Investigating factors contributing to neonatal deaths in 2013 at a national hospital in Namibia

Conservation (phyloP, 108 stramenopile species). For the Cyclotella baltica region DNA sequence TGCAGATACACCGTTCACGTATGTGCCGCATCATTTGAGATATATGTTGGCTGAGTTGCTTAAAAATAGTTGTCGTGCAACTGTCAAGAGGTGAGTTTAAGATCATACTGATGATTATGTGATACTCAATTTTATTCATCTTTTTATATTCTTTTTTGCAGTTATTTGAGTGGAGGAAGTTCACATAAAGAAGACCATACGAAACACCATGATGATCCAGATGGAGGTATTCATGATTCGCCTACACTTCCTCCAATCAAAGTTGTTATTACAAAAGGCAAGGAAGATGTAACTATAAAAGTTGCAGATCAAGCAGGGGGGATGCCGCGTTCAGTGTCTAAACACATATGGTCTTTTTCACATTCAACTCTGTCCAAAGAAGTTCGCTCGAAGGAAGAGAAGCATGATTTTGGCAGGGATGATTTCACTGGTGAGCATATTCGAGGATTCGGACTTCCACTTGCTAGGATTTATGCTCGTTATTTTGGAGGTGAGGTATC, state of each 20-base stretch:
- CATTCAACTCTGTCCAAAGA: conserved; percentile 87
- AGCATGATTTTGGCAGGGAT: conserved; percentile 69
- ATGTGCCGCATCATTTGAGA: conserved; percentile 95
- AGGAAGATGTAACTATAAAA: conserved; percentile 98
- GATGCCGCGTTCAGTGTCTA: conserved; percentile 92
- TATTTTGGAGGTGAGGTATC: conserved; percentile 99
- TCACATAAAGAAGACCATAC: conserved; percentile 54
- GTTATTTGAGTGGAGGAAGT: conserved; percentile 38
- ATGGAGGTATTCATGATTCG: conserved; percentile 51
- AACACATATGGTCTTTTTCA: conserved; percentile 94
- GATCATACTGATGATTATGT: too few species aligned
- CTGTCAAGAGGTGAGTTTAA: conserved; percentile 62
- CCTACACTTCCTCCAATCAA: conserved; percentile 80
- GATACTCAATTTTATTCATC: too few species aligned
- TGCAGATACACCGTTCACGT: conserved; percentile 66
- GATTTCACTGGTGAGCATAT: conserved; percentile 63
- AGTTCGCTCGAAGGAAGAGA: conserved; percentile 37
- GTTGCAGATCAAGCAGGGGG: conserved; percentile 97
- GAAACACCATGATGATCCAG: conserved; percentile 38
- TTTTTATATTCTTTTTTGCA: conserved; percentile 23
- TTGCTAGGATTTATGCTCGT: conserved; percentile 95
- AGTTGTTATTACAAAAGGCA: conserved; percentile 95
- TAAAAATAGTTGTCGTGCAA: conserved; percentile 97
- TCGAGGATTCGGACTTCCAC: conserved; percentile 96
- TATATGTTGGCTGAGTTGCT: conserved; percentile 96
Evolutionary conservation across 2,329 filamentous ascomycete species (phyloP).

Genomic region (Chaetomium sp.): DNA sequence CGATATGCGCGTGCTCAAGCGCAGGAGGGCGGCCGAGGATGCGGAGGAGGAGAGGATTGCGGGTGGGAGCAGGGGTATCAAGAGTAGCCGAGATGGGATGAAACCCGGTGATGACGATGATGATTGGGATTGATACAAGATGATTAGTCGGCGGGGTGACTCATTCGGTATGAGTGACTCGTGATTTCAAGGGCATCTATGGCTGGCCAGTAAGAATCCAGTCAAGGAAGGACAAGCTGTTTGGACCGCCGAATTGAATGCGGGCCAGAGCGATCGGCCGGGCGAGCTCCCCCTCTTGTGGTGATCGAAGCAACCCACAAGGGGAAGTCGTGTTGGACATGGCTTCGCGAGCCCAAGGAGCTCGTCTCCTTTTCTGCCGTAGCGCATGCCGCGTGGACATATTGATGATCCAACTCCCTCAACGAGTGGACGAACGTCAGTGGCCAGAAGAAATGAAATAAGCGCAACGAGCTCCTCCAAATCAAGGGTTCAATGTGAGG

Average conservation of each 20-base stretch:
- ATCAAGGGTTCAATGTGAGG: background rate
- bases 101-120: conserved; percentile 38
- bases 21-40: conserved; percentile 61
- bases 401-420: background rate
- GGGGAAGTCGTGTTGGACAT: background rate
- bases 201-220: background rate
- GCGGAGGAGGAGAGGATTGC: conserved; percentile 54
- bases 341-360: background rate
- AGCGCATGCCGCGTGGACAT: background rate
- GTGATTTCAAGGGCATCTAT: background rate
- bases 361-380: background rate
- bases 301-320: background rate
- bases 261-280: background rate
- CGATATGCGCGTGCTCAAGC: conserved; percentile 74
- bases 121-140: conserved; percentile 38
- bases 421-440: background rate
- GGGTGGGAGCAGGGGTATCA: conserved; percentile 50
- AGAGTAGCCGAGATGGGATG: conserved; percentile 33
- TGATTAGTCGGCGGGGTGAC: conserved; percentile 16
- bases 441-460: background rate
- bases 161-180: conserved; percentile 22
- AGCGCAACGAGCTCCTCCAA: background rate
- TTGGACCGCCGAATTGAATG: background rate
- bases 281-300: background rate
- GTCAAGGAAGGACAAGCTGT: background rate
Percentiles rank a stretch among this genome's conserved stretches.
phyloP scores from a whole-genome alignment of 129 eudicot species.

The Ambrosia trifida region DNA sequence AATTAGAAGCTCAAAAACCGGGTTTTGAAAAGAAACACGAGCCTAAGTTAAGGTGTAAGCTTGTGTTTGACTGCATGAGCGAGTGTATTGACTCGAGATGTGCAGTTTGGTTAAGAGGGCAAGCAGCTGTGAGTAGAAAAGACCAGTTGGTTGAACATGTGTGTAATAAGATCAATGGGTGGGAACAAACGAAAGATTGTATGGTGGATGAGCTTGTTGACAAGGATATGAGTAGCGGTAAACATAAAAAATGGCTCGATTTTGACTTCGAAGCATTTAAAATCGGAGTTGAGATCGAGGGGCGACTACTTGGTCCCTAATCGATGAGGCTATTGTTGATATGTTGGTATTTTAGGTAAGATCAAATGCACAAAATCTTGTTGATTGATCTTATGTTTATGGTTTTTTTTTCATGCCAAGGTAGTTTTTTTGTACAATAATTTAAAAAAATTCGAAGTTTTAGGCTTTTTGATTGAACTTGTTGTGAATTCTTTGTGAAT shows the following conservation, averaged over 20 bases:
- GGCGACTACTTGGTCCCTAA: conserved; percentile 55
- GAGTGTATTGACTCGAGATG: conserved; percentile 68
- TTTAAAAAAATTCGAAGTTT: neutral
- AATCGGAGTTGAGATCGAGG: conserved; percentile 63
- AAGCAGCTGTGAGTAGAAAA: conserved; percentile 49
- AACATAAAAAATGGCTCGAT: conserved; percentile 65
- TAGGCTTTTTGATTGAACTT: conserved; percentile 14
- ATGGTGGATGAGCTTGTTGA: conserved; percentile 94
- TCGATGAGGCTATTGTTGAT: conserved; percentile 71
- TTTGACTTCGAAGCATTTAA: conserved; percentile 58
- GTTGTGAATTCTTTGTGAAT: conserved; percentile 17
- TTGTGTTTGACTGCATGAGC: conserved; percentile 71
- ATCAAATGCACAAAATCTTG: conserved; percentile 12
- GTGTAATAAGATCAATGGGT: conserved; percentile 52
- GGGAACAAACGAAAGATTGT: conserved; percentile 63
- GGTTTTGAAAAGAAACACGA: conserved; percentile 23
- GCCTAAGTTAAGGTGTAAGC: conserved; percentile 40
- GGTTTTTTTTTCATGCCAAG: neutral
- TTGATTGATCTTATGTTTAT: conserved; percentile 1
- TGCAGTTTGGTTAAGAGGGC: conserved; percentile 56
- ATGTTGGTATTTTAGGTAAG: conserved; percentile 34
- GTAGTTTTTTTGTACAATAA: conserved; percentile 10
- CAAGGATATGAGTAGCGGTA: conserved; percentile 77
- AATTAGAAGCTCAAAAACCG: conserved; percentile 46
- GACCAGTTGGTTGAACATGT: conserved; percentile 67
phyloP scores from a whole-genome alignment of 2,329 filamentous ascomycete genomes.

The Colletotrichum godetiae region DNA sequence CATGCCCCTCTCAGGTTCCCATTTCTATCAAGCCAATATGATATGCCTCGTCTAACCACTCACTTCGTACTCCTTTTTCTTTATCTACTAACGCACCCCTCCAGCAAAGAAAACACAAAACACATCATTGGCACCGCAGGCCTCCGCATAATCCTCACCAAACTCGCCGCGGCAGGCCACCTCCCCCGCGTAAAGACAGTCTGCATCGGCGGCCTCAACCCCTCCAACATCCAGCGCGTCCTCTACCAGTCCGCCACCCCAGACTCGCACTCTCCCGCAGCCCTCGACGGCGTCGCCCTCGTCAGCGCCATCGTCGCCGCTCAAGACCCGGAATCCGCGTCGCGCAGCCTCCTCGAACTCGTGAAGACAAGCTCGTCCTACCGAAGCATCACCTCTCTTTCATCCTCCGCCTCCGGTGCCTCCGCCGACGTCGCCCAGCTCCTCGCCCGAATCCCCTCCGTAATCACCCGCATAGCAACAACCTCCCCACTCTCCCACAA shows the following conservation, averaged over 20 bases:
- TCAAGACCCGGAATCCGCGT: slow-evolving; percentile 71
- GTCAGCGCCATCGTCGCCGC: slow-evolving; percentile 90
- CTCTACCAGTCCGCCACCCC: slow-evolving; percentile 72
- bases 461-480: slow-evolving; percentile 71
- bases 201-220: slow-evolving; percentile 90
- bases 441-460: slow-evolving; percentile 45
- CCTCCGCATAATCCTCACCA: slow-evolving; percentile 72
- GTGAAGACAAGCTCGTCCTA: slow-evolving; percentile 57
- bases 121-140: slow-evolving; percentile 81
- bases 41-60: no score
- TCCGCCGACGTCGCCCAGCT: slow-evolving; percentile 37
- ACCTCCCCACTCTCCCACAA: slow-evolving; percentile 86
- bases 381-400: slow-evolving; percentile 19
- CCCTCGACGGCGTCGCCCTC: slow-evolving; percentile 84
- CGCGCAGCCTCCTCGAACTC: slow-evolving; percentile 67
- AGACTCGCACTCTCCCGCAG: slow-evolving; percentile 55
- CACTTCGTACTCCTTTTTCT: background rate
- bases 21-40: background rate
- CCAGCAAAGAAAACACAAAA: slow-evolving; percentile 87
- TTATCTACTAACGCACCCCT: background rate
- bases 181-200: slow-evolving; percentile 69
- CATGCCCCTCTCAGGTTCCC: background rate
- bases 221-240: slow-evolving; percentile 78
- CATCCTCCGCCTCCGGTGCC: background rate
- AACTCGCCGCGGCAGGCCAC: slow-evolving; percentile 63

Background: The neonatal period starts at birth and ends 28 days after birth, and is the most defence less period in the newborn's life. Improving newborn health is a priority for the Ministry of Health and Social Services (MoHSS) in Namibia. The national neonatal mortality rate stood at 21.80 per 1000 live births in the country, and Namibia was unable to attain Millennium Development Goal 4 which focused on reduction of the child mortality rate by two-thirds between 1990 and 2015. Aim: This study investigated the factors contributing to neonatal deaths at a national hospital in the Khomas region of Namibia, with the following objectives: (i) to identify causes of early neonatal deaths; (ii) to identify the causes of late neonatal deaths; and (iii) to identify avoidable and unavoidable factors contributing to neonatal deaths. Methodology: The study used a quantitative research approach with a retrospective descriptive design to investigate factors contributing to neonatal deaths. The primary data were collected from a population of 231 record files of all neonates who died during the period 1 January to 31 December 2013 while admitted to the national hospital before 28 completed days of life. Results: The study identified that of the neonates who died, 67.1% (n=155) were early neonatal deaths (during the first 0–7 days of life), while 32.9% (n=76) died during the late neonatal period (from 8–28 days of life). Of the neonates who died, 50.6% (n=117) were male and 48.48% (n=112) were female. The causes of early and late neonatal deaths were similar, although they happened at different stages. The causes of early neonatal deaths have been identified as respiratory distress syndrome (RDS) – 24.2% (n=56); neonatal sepsis – 12.1% (n=28); birth asphyxia – 11.7 % (n=27); congenital abnormalities – 14.7 % (n=34); hemorrhagic diseases of newborns – 3.9% (n=9); and unknown – 0.6% (n=1). Neonatal sepsis caused the highest number of late neonatal deaths 17.7 %,( n=41); followed by RDS – 7.4% (n=17); congenital abnormalities – 3.9% (n=9); birth asphyxia – 3.1% (n=7); birth trauma – 0.4% (n=1); and unknown factors – 0.4 % (n=1). The study revealed that avoidable factors related to healthcare providers had a severe impact on neonatal deaths, while congenital abnormalities were unavoidable factors. Conclusion: The study concluded that most neonatal deaths are related to actions or inactions of the healthcare providers and could be avoided. Recommendations: Based on the results of the study, further research is required to assess the knowledge, skills, and behaviors of the healthcare providers. Training and education about neonatal resuscitation needs to be carried out on a regular basis.